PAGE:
SALT Report 1303 – The Washington Department of Revenue denied a taxpayer’s request for a sales tax refund for Continuous Positive Air Pressure (CPAP) and Bi-level Positive Air Pressure (BiPAP) devices used in the treatment of sleep apnea and other respiratory conditions because they did not qualify as “prosthetic” or “orthotic” devices under the applicable statutes.
During the first part of the audit period, 2001 through 2004, Washington exempted both prosthetic devices and orthotic devices but did not provide a statutory definition of the items. However, according to medical dictionaries prosthesis is “an artificial device [used] to replace a missing part of the body.” As such, neither the CPAP nor the BiPAP device can be considered a prosthetic device since they are not used as a substitute for missing body parts.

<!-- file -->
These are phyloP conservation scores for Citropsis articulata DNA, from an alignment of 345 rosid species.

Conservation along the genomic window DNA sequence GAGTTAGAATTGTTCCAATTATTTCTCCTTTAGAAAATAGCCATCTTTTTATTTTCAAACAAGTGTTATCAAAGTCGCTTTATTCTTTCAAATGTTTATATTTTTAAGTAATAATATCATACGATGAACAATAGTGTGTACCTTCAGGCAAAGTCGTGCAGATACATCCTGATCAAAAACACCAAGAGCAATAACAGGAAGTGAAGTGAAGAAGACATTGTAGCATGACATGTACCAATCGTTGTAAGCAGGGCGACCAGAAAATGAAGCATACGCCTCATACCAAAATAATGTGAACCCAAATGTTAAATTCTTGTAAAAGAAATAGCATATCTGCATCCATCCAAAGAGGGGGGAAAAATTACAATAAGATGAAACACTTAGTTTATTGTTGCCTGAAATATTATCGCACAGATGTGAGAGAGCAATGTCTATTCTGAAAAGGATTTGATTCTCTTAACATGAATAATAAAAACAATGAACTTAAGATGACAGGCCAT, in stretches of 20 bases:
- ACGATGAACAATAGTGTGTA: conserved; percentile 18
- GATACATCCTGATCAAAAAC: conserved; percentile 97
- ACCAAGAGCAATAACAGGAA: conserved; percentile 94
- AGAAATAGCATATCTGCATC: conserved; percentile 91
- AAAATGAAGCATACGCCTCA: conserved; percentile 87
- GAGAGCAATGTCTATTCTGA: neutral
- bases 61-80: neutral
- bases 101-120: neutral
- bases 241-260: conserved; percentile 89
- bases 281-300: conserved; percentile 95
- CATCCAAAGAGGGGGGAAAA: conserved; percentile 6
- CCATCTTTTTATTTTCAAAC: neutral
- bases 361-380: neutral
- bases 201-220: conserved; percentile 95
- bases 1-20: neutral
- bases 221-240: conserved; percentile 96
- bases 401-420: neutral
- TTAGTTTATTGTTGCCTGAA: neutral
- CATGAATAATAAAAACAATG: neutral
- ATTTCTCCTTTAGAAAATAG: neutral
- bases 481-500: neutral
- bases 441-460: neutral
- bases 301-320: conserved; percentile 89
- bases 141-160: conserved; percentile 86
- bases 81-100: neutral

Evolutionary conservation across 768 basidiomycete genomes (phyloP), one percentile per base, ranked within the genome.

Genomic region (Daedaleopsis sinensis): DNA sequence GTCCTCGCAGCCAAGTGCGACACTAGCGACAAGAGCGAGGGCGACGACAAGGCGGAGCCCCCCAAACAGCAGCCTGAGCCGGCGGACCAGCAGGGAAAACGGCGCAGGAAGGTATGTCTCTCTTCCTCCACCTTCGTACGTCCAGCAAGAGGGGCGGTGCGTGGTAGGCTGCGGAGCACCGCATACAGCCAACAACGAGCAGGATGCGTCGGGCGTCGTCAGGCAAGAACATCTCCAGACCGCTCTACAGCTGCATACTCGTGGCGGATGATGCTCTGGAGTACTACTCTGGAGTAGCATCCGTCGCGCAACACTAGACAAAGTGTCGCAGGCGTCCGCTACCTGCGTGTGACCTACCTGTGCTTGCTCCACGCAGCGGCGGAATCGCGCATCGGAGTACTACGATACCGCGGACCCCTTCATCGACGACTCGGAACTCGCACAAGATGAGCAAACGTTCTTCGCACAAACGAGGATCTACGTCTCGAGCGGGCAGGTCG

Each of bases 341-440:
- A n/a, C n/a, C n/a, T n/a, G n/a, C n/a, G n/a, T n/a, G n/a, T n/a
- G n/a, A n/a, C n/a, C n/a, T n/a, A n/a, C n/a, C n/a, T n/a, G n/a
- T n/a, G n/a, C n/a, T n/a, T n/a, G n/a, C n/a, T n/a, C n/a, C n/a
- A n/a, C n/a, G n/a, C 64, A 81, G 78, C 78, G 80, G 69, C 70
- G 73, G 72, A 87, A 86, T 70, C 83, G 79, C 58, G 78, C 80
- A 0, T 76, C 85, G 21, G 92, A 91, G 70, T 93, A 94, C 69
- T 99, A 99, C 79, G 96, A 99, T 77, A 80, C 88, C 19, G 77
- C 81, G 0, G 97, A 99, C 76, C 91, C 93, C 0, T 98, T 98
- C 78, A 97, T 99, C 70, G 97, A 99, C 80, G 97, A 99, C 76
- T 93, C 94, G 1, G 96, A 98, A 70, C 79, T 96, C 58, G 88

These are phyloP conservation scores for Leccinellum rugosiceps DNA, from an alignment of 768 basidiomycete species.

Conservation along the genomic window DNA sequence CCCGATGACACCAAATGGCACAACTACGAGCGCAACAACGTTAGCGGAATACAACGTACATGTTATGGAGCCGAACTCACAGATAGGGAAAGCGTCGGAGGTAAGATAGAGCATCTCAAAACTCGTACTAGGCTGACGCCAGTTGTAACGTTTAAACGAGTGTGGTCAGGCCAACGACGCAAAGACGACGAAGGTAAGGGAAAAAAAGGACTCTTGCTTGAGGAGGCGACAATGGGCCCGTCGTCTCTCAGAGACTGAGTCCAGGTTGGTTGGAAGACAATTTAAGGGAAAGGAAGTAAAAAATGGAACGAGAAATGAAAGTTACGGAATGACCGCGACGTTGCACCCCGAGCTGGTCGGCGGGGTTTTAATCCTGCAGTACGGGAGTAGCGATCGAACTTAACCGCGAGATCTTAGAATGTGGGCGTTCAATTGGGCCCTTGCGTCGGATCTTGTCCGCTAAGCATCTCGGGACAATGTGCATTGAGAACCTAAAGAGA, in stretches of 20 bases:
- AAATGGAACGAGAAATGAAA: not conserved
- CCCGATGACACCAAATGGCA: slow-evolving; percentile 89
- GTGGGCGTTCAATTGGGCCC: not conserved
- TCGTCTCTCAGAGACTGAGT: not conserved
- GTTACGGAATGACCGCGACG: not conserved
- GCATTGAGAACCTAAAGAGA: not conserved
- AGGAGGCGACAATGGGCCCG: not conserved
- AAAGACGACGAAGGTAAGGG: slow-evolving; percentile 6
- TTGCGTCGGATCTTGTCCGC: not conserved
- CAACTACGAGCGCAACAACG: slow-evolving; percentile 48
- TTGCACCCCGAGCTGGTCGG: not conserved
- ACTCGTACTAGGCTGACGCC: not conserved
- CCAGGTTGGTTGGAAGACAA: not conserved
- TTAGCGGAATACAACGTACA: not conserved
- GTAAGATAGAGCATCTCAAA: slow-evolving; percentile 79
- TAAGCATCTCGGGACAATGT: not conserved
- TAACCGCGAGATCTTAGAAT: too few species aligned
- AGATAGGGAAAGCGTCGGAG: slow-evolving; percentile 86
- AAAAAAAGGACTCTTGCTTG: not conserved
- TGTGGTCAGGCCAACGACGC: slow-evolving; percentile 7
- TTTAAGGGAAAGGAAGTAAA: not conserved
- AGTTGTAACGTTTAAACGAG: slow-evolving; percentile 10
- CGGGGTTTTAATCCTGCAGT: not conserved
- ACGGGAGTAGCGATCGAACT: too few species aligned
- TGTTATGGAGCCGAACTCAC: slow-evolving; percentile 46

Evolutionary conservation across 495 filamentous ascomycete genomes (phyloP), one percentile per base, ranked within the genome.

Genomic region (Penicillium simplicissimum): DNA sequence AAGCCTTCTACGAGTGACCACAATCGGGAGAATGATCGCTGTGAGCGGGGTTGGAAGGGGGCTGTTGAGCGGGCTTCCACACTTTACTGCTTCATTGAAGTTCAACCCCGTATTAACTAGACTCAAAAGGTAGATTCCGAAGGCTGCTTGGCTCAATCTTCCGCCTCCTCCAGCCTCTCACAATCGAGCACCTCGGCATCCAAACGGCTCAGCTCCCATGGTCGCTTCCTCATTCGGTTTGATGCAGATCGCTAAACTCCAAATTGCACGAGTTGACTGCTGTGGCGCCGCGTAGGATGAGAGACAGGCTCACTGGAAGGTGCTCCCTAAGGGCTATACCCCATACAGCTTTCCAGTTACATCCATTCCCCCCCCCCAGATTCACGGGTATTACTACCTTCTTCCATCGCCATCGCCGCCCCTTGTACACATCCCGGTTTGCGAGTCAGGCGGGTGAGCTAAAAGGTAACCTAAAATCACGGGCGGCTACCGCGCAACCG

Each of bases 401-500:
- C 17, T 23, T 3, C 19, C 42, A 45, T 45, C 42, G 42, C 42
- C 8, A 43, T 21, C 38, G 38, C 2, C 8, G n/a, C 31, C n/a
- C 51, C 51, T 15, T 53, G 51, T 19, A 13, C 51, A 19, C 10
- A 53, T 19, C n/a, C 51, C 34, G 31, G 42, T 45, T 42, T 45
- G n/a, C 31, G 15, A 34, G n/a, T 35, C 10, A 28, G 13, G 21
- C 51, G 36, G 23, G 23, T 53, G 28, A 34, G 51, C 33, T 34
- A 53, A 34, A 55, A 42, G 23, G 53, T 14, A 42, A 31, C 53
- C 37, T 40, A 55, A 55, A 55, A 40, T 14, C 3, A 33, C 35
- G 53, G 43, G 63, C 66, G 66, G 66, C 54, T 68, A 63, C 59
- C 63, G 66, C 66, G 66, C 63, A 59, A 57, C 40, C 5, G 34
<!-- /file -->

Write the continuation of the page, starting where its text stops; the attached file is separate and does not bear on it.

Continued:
During that same time period, a CPAP or BiPAP device did not qualify as an orthotic device either. The legislative statute enacting the exemption described an orthotic device as something “used to support or control a part of the body” and the medical dictionaries used to define the term state that an orthotic device relates to the musculoskeletal system, not the respiratory system.
For the second part of the audit period which occurred during the latter half of 2004, only the exemption for prosthetic devices was still available. During this time, the Washington Legislature adopted a statutory definition for all prosthetic devices in order to conform to the Streamlined Sales and Use Tax Agreement (SSUTA). Effective July 1, 2004 the SSUTA states that a CPAP that is worn on the body is an exempt prosthetic device however; a CPAP that is not worn on the body is considered taxable durable medical equipment.
The final ruling was based on the fact that all the devices the taxpayer sold during this period were taxable since they were required to be plugged in, as opposed to battery-operated, and could not be worn on the body.
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